Montgolfiere Weekly

An exploration of culture in its many forms


March 2016


by Michelle Munro

Juba is like a frontier town during a gold rush – red dust in the air and everywhere else, 40 degrees in the shade, African vultures circling overhead, rapidly erected shops with facades last seen in a Western, violent, but still a respite from more volatile parts of South Sudan, lots of money (development dollars), people from throughout the region (and globe) flooding in to cash in on the bonanza and lots of drinking.  So after a rather trying few days, I wandered up the road to the beauty saloon (what they call a hairdresser/esthetician here). Continue reading “Juba”

A clothes-free year

by Barbara Sibbald

No, I won’t be leaving a wake of 911 calls when I walk down the street. Clothes free doesn’t mean au naturel, it means free from the burden of buying clothes. Burden. I choose the word carefully now, a quarter of the way into the year. It is the right word.

It began in mid-December when I was overcome by post-shopping remorse after dropping nearly $500 at a pre-Boxing Day sale on a new (albeit very warm) winter coat and various irresistible accoutrements, including a circle scarf and a light-weight “high performance” (what dat?) down vest. I justified my purchases climatically: I live in Ottawa, I need to keep warm and the frigid winds were flowing through my old coat. But still: $500? Continue reading “A clothes-free year”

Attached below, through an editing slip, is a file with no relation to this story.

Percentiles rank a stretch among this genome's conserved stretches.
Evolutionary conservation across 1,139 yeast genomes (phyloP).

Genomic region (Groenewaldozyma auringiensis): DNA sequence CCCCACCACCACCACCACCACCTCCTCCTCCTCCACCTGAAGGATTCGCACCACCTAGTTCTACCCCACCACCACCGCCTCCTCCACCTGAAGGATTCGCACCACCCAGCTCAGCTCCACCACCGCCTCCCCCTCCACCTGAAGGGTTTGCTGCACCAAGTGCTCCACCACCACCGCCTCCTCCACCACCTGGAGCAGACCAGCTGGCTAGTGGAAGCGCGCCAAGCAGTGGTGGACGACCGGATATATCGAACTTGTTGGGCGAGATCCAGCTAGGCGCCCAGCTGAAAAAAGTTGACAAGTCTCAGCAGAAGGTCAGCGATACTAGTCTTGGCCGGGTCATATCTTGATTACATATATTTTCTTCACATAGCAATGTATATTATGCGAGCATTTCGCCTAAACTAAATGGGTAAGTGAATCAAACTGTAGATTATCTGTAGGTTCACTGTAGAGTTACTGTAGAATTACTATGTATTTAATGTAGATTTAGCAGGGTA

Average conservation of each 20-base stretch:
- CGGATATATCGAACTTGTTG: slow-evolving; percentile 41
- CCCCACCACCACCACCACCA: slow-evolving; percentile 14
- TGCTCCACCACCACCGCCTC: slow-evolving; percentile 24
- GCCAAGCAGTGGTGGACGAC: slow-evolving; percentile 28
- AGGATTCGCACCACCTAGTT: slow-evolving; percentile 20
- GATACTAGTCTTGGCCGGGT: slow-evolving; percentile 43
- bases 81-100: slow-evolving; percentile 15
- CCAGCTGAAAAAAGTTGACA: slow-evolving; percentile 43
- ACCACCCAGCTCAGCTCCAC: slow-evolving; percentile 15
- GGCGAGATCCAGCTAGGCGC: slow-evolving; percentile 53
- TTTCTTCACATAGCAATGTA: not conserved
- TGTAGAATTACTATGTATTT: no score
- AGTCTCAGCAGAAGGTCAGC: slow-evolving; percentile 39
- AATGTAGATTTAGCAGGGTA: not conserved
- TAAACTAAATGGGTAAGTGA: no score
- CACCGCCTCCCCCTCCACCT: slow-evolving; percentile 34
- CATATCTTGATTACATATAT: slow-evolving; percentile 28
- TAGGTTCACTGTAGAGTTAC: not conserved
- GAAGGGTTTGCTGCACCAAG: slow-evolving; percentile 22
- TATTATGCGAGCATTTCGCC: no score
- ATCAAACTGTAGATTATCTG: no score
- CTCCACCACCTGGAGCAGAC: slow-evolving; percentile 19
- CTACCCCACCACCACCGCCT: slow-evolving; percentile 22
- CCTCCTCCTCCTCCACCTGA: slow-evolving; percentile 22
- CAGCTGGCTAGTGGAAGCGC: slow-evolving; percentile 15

Graphic novels and Goethe

by Amy Flora

On Thursday, March 3rd, the Goethe Institute in London hosted a talk with Barbara Yelin and Reinhard Kleist about their respective graphic novels that have just been published in English. The moderated talk gave both authors the opportunity to discuss their books and writing process, and provided an inside look into the development of their artistic style. Continue reading “Graphic novels and Goethe”

The charm of the miniature

by Patricia Lightfoot

I liked those photos that used to circulate on social media of the older, red British phone boxes transformed into lending libraries. They inspired me to fill a couple of small shelves in the entrance to our house with children’s books and travel books, respectively. Intended just to be visually pleasing, this installation did cause a couple of friends to borrow travel books, which, I’m glad to say, were returned. It is the small scale and the unexpected location of objects that can be so appealing, as in the little free library that my friend and neighbour Marnie Wellar has constructed in her front yard and has described here. Continue reading “The charm of the miniature”

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